Munchkinville, Munchkin Land, Midgetville, Midget Town: all are names of a mythical place I’d heard about since I was in Junior High School back in the 1970’s. It was always told about in the second person. Somebody’s brother, uncle, older friend, always someone else had been there. Never the person who was doing the telling. The story survives to this day. A niece of mine, who graduated from Palm Springs High school in 2000 had heard the rumors too; as had a cousin who is even younger still. Munchkinville was and is an Urban Legend of the city of Palm Springs.
I was in high school the first time I went looking for it. As the legend goes, after the Wizard of Oz was made back in the 1930’s some of the midget actors took their earnings and bought some land in the Araby area of Palm Springs. They played a key role in the building of their homes, wanting door ways, windows, counters and roof lines to be built especially for the little people. Much of the homes were made out of natural rock and they were constructed at the end of a long dead end street out of sight from the rest of the world. They wanted to create a place for themselves in the celebrity haven of Palm Springs.
The main road into the Araby area in the 70’s was a curvy narrow black top and dirt path called Rim Road, barely wide enough for a single car. If two were to pass each other, one had to squeeze either against the mountain which carved the inner edge of the road, or hang a tire dangerously close to the 50 foot drop off the other side of the road which ran above the desert wash left clear for winter floods. It was late and dark. We dared Rim Road and then searched the few cross streets in the small neighborhood of Araby. Finally we reached the top of the small crest at the peak of the homes and an even thinner dirt road led farther back along the mountains edge and then turned downward toward the wash.
We crept our car forward until someone shouted and pointed at a small cluster of rough homes, “There it is!” I tried to look through the haze in the car, in my head, and through the glare of the headlights and the darkness outside of its misty pools of yellow light. I wasn’t sure what I saw, but it fit the description I’d been given. A person inside one of the homes poked his or her head up in a window. My brother yelled, “Oh shit!” and we drove away fast, laughing like idiots.
When I was old enough to have a driver’s license of my own I tried to recreate our discovery. But I never saw with certainty anything reminiscent of that dark, drunk night. Still, anytime a friend was asked about Munchkinland they either claimed to have been there themselves or knew somebody personally who had. But if asked to take me back there they would always exclaim a busy schedule, “Gotta go.”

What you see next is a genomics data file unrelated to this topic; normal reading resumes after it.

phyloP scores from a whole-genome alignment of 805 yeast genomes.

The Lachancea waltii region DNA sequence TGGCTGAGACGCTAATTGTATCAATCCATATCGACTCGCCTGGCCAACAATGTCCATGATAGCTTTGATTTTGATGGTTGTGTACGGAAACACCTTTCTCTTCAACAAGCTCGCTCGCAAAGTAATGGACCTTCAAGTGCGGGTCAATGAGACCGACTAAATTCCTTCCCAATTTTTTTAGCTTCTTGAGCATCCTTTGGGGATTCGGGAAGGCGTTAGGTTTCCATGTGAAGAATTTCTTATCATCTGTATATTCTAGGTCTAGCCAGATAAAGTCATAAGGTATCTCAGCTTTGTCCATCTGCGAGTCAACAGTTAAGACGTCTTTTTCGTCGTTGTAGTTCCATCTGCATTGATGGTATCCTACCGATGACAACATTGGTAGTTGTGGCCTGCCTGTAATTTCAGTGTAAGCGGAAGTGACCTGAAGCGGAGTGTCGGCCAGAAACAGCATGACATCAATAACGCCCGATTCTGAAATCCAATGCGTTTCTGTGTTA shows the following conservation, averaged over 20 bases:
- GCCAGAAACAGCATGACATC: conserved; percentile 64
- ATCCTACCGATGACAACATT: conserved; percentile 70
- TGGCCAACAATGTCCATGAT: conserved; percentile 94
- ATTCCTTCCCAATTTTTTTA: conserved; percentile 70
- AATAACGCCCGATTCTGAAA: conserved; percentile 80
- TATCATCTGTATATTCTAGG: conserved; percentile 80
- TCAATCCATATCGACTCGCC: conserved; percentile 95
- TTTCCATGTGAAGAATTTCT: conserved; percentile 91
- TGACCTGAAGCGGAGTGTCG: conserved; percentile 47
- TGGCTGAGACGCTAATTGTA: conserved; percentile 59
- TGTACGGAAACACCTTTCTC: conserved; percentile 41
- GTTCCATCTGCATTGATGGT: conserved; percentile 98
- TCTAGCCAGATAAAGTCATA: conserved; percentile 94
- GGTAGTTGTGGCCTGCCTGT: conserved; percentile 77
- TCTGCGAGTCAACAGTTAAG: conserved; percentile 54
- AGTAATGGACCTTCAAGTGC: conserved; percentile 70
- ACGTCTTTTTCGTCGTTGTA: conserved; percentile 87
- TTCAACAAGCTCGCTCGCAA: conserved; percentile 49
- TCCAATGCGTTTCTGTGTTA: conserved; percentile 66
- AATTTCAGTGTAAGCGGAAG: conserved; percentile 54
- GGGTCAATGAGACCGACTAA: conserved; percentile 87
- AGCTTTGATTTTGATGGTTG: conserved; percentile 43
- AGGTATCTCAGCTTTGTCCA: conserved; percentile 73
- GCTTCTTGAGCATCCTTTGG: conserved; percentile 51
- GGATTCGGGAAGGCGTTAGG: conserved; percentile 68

Fast forward 30+ years, to just recently actually, I found myself in palm Springs one day with a digital camera in my hand and more time than I’d scheduled for. I decided I would drive the same paths I remembered as a teenager and see what I could. Up Araby drive I went. It had been built into a regular road over the years and gave easier access to the now prestigious neighborhood of secluded homes. Poking my car down the different roads during daytime I determined that there was no cross ways path that lead to a group of homes beyond the most easily detectable, and none of them seemed to be hand made of rock. But on a street called Smoketree I did find a fairly new and ominously large gate of iron, brick and mortar with small lions perched atop the pillars and lions heads on the fencing which seemed anything but cowardly. The placing of this gate and the small amount of road beyond it which I could see implied that it might travel barely along the wash to some home or homes beyond the normal neighborhood.
I drove more around the neighborhood, to the top of Araby Drive and found a small wide spot in the road with signs that read: NO PARKING ANYTIME. I parked. And stepped so as to let my car shield me from sight of any homes beneath me while I took a leak. Ahead of me was an old water tower, and beneath it was an iron cross bar blocking access from Araby Drive onto a much older and narrower dirt road now overgrown with weeds and brush. It descended as it wound around the base of the mountain, staying just above the wash below till it reached a small cluster of homes, made of stone. They were hardly discernible, blending into the mountain and desert so natural and covered in decades of plant growth. I didn’t walk down. They looked as if they hadn’t been lived in for years. And besides my car was parked illegally.
Later that day, I posted my thoughts on Facebook to all my old lifelong friends. There were some 50 comments posted in return. Seems everyone had a story to tell about Munchkinville. Some believed they had found it when they were young. Others claimed it a false rumor. But all had stories to share.